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Chlamydia infection is a common sexually transmitted infection (STI) in humans caused by the bacterium Chlamydia trachomatis. Chlamydia is a major infectious cause of human genital disease. Chlamydia infection is one of the most common sexually transmitted infections worldwide.
Chlamydia can be transmitted during vaginal, anal, or oral sex, and can be passed from an infected mother to her baby during vaginal childbirth.
In men, infection of the urethra (urethritis) is usually symptomatic, causing a white discharge from the penis with or without pain on urinating (dysuria).

Occasionally, the conditions spreads to the upper genital tract in women (causing pelvic inflammatory disease) or to the epididymis in men (causing epididymitis). If untreated, chlamydial infections can cause serious reproductive and other health problems with both short-term and long-term consequences.

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Signs and symptoms

Genital disease

Chlamydial cervicitis in a female patient characterized by mucopurulent cervical discharge, erythema, and inflammation.

Male patients may develop a white, cloudy or watery discharge (shown) from the tip of the penis.
Chlamydial infection of the neck of the womb (cervicitis) is a sexually transmitted infection which is asymptomatic for about 50-70% of women infected with the disease.

The infection can be passed through vaginal, anal, or oral sex. Of those who have an asymptomatic infection that is not detected by their doctor, approximately half will develop pelvic inflammatory disease (PID), a generic term for infection of the uterus, fallopian tubes, and/or ovaries. PID can cause scarring inside the reproductive organs, which can later cause serious complications, including chronic pelvic pain, difficulty becoming pregnant, ectopic (tubal) pregnancy, and other dangerous complications of pregnancy.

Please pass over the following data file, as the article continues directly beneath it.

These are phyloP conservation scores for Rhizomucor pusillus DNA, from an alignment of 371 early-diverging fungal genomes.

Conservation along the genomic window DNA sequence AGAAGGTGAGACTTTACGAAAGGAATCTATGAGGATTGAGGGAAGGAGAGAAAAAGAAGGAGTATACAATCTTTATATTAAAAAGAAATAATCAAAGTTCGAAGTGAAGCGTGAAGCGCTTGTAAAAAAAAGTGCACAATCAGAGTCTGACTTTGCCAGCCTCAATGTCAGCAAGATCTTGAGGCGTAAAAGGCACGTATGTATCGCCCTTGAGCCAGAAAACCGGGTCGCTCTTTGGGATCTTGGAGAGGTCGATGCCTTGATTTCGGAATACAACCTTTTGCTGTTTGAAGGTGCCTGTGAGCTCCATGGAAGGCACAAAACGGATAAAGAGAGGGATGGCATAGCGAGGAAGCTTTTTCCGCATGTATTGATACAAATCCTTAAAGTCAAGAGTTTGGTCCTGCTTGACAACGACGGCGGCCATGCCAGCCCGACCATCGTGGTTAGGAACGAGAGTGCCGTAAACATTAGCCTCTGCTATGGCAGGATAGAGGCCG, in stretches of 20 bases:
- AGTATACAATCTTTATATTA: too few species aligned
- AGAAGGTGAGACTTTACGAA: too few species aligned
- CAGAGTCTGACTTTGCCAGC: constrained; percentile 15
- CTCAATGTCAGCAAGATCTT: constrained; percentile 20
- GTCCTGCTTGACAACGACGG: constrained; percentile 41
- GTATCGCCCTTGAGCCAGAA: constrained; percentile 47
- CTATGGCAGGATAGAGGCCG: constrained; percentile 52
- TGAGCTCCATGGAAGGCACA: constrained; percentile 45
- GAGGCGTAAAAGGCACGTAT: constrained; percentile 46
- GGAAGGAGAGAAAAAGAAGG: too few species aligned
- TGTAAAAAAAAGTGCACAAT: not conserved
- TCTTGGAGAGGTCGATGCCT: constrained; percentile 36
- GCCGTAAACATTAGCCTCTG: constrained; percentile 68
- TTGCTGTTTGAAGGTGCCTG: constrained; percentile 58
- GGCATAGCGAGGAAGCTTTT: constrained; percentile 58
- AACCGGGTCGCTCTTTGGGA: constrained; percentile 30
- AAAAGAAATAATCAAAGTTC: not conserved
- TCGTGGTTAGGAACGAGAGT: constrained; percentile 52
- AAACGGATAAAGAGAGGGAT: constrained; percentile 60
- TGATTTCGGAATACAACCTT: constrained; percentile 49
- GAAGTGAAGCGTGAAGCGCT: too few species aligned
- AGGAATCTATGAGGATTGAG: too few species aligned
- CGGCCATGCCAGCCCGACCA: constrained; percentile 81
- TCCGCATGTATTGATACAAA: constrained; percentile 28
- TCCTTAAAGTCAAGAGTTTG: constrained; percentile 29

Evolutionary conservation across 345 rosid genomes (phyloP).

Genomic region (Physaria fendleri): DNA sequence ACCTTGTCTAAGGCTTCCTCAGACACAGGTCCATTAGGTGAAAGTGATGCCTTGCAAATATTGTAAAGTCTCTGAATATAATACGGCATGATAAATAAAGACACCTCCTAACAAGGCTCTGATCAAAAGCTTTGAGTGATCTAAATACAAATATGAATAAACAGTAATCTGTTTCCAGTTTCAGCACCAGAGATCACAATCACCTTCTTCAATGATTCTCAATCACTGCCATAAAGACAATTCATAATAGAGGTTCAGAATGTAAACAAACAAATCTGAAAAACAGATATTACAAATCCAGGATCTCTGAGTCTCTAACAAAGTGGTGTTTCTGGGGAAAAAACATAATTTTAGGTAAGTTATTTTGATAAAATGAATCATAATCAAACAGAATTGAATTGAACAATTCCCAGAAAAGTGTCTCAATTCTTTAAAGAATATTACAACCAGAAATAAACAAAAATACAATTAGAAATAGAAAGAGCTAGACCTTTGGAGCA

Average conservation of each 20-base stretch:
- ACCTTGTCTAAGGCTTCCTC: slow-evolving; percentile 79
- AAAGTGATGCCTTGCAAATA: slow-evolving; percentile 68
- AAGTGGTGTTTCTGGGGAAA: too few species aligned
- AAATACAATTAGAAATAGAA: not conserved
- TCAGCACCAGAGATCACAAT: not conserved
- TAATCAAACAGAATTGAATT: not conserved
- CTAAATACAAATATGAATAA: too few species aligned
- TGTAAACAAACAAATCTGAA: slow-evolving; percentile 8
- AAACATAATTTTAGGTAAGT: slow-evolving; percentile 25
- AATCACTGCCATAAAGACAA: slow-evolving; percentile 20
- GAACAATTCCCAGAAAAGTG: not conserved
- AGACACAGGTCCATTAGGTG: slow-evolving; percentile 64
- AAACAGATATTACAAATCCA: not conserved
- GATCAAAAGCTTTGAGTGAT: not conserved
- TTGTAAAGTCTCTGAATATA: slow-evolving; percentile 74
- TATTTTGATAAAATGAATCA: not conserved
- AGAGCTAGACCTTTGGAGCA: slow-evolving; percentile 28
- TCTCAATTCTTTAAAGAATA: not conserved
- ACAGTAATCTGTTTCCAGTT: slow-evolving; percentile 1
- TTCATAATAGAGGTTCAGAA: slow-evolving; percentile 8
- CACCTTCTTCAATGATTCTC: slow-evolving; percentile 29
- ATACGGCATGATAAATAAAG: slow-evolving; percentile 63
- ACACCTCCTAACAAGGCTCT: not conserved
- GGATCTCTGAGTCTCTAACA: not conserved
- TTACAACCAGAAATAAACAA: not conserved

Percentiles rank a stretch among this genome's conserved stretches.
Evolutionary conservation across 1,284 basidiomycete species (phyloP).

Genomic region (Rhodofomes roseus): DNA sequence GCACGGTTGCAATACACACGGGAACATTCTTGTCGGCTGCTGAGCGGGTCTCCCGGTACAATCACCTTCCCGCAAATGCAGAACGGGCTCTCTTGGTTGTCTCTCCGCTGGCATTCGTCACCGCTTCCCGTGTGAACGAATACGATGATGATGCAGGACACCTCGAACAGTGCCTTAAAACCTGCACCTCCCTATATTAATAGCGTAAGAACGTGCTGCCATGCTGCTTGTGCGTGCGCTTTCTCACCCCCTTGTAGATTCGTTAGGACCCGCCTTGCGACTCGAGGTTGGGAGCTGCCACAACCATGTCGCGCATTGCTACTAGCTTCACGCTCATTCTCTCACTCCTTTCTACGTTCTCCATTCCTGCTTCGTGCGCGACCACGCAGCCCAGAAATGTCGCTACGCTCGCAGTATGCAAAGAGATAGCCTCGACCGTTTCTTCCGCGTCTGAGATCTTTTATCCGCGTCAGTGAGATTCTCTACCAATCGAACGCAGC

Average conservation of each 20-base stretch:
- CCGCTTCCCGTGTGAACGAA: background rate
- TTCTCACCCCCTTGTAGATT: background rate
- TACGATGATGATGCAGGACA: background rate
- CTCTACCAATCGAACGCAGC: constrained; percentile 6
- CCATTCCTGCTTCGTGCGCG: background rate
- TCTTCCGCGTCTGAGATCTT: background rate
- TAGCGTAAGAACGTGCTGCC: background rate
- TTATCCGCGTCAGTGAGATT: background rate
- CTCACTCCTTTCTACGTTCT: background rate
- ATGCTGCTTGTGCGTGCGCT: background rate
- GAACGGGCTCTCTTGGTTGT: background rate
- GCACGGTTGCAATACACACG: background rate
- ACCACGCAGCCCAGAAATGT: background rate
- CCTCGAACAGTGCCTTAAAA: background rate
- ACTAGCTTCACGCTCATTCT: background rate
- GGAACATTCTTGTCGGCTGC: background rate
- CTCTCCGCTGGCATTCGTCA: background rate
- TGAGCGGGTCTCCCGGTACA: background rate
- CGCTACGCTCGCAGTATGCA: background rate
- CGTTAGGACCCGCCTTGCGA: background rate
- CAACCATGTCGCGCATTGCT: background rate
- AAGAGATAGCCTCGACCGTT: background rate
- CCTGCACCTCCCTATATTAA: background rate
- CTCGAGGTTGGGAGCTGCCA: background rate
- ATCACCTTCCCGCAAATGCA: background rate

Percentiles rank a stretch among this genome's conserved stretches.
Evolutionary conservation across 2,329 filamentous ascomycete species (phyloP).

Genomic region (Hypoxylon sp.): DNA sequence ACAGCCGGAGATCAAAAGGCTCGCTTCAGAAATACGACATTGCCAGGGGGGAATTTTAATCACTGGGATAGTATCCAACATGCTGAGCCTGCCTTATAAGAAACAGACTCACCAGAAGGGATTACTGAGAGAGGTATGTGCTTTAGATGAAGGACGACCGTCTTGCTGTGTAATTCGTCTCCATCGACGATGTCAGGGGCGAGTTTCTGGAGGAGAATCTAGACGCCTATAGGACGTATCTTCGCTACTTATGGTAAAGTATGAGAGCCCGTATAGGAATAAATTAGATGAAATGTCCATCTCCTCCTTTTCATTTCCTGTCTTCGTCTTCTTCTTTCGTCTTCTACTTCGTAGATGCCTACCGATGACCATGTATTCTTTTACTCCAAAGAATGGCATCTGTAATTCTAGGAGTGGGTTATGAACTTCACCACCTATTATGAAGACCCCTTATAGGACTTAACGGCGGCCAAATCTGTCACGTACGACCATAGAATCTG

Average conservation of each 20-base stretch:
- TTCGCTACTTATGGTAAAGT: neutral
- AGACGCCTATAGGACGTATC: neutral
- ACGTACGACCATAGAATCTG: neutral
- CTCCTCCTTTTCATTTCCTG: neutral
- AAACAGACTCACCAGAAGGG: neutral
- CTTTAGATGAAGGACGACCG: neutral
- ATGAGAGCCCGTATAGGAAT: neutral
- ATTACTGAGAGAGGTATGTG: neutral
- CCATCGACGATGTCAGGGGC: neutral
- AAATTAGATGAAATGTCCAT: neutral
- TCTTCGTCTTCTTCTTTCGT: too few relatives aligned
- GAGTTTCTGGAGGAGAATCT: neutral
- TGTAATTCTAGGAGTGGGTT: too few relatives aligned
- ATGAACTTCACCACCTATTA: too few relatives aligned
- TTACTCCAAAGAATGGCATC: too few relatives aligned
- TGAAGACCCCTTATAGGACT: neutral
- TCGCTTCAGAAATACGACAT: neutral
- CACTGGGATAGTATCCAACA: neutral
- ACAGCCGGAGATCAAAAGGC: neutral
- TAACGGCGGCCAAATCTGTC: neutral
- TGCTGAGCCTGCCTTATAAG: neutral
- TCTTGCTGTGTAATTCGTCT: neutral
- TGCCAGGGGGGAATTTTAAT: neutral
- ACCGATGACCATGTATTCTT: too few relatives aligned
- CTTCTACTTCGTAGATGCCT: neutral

Symptoms that may occur include: unusual vaginal bleeding or discharge, pain in the abdomen, painful sexual intercourse (dyspareunia), fever, painful urination or the urge to urinate more frequently than usual (urinary urgency). Low back pain, nausea, fever, pain during intercourse, or bleeding between menstrual periods. Chlamydial infection of the cervix can spread to the rectum.

Men with signs or symptoms might have a discharge from their penis or a burning sensation when urinating. Men might also have burning and itching around the opening of the penis. Pain and swelling in the testicles are uncommon.

In men, Chlamydia shows symptoms of infectious urethritis (inflammation of the urethra). Symptoms that may occur include: a painful or burning sensation when urinating, an unusual discharge from the penis, swollen or tender testicles, or fever. Discharge, or the purulent is generally less viscous and lighter in color than for gonorrhea. If left untreated, it is possible for Chlamydia in men to spread to the testicles causing epididymitis, which in rare cases can cause sterility if not treated within 6 to 8 weeks. Chlamydia is also a potential cause of prostatitis in men.

Perinatal infections

As many as half of all infants born to mothers with chlamydia will be born with the disease. Chlamydia can affect infants by causing spontaneous abortion; premature birth; conjunctivitis, which may lead to blindness; and pneumonia.

Treatment

C. trachomatis infection can be effectively cured with various antibiotics once it is detected.